Well this is where foxford steps in! You spend a third of your lifetime in bed so make your resting hours count by ensuring that you make the best choices in selecting your bedlinen.
A sheet is not a sheet, it is more than that, it is made up of different materials, thread counts, finishes and weaves.
It is up to you to choose the right bedlinen for your life.
The material we use here in Foxford is predominantly cotton. Portuguese sustainably sourced cotton. It is considered to be the best textile for bedding, cotton fabric is highly influenced by thread count. Cotton bedding tends to keep you warm in the winter and cool in the summer; it does not pill; and cotton bedding gets softer and more comfortable with time. However, cotton bedding may shrink or tear with time, and is susceptible to wrinkling. Egyptian cotton is the highest available quality, and is distinguished by the long fibres, which produce a soft, luxurious feel.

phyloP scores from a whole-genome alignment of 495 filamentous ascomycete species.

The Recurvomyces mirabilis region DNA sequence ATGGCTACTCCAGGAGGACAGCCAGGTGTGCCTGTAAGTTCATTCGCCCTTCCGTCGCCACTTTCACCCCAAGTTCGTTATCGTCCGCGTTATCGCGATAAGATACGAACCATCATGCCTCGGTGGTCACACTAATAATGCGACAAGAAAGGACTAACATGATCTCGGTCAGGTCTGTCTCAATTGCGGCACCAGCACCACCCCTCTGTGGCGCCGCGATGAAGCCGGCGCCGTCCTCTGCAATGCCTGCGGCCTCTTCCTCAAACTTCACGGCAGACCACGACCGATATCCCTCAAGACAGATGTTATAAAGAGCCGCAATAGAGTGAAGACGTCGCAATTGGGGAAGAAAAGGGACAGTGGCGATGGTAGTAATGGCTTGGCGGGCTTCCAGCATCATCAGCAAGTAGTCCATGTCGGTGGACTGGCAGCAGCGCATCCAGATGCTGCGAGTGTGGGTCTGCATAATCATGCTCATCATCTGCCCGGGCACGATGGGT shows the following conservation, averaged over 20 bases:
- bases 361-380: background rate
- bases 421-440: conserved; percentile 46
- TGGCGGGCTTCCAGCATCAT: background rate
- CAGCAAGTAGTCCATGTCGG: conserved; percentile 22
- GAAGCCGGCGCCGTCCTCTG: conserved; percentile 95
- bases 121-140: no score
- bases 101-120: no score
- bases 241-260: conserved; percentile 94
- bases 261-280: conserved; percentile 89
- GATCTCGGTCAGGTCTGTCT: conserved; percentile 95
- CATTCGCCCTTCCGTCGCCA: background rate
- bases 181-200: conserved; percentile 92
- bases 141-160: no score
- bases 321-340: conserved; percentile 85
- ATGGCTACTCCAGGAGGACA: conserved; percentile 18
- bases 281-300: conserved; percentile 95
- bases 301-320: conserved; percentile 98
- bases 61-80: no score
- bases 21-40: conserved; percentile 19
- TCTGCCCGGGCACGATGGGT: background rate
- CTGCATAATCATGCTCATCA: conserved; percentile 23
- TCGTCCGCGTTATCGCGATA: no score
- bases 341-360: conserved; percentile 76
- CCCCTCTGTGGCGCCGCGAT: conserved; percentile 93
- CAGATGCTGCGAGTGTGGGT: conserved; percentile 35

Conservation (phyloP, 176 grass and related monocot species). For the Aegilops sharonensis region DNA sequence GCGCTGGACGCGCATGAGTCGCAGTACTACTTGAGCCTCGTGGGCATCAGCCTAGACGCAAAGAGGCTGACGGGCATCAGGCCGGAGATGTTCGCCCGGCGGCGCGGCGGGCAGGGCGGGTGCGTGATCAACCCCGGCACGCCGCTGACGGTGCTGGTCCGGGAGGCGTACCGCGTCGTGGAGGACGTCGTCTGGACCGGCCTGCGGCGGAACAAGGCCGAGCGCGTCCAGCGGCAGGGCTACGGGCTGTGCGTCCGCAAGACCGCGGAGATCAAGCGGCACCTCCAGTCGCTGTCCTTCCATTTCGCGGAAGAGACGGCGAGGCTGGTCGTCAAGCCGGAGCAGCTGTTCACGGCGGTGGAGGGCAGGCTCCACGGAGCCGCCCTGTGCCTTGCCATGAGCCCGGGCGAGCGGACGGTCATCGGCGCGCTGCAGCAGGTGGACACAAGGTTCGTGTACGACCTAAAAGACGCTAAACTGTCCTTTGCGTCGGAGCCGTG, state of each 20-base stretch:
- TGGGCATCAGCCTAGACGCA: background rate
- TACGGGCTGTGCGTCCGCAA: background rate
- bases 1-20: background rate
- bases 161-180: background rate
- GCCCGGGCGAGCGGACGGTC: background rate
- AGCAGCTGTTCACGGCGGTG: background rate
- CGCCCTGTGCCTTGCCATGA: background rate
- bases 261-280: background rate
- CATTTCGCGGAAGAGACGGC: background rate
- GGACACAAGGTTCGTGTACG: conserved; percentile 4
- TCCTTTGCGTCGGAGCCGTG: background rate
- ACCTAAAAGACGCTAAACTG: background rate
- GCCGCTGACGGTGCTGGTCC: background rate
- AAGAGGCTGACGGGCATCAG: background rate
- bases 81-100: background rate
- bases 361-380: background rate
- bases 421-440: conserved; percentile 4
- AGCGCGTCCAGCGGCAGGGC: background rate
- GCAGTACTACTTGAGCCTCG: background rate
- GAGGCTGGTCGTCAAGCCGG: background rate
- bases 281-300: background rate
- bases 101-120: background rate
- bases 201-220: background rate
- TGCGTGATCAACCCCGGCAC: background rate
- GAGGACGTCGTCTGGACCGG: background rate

So, picking up on thread count, what is it?
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Thread count refers to the number of threads per square inch of fabric. This is based on the number of vertical and horizontal threads, as well as extra threads called “picks”, which are woven in between the horizontal threads. These picks often up the thread count, without improving the quality. Good quality sheets can have a thread count ranging from 200 to 800. Although high thread counts can feel softer, this should not be the only consideration when purchasing new bedding.
When you decide on the quality of your linen now move onto the finished styles.
Plain bedding is simple, restful, and easy on the eye. It can also be mixed and matched easily, and dressed up or down depending on our preferences, and choices in accessories. Using plain in your room allows you to add that pop of colour.
Printed bedding can add interest and a focal point to a room and allow you to easily personalise your bed according to your unique tastes.
Single colours textures and designs including stripes are woven into the fabric. This weave is used to add a decorative element to duvets, pillowcases and sheets.
This is a plain weave, in which warp and weft (vertical and horizontal threads) and woven between each other one at a time. This checkerboard style weave produces a very strong fabric, and tightly woven threads create a crisp and fine matte finish.